Asics Moving Some Divisions To Boston Irvine Eyes New Facility For USA Water Polo Atlanta United Moves Into New HQ Arkansas Gun Law Could Exempt Stadiums Goodell Will Return To Gillette Stadium Oilers Clinch First Playoff Spot Since '06 USA Hockey, Women's Team Reach Deal USF Hosts Annual Analytics Conference MLB Rangers Set For Project Groundbreaking NHL To Announce Preseason Games In China
SBD/6/Law PoliticsPrint All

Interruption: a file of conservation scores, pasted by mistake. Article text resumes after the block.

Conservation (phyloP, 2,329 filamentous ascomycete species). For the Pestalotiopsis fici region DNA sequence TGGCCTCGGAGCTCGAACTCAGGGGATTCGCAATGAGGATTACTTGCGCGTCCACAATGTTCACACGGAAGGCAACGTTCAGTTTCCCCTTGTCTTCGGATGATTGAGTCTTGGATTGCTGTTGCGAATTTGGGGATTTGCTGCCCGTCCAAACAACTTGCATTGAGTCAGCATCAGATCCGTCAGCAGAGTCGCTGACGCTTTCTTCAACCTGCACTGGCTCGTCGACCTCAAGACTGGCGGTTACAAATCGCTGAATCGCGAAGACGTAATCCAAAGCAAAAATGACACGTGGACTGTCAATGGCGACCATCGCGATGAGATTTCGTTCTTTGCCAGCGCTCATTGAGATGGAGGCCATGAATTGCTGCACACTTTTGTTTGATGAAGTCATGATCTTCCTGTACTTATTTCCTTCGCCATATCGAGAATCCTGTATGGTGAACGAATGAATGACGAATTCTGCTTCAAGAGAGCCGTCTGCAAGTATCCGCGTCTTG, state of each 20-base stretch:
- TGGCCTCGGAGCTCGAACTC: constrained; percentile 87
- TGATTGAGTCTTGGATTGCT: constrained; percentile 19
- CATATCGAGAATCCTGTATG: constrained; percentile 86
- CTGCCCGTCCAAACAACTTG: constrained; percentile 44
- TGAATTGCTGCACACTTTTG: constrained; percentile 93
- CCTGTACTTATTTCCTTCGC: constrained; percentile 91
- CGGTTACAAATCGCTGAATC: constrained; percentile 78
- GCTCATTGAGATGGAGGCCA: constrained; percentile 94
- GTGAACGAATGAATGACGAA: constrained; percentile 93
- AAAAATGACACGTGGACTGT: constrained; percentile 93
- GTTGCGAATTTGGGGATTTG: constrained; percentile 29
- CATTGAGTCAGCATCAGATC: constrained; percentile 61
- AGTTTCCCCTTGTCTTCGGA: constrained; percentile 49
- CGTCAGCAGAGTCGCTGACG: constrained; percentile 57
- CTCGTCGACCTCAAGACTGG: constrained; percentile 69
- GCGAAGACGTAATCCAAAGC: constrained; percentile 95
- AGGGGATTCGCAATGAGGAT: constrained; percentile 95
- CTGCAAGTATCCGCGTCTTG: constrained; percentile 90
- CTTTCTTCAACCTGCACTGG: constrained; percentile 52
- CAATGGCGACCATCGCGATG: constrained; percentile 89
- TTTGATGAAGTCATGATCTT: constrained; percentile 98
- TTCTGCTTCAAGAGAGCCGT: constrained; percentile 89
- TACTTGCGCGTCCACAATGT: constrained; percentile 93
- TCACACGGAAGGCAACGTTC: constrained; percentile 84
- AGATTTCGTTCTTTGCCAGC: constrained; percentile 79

The Justice Department yesterday ended its antitrust investigation of Ticketmaster "closing the book on an investigation that once threatened to dramatically alter business practices" for the ticket industry, writes Chuck Phillips in this morning's L.A. TIMES. The one-year investigation was "prompted by complaints" from rock group Pearl Jam and centered on the company's practice of paying a portion of its service fees to venues in exchange for exclusive ticketing rights. The news "lifts a huge cloud of uncertainly that had threatened the company's ambitious plans to launch new electronic services and establish itself as a broad-based entertainment company" (L.A. TIMES. 7/6). Ticketmaster sold 55 million tickets last year for $1.6B. Consumer Group U.S. PIRG estimates that the company averages a 27% charge on each ticket sold. Ticketmaster Senior VP Judy Black said the average fee has been 12% over the last five years (AP/MILWAUKEE JOURNAL SENTINEL, 7/6).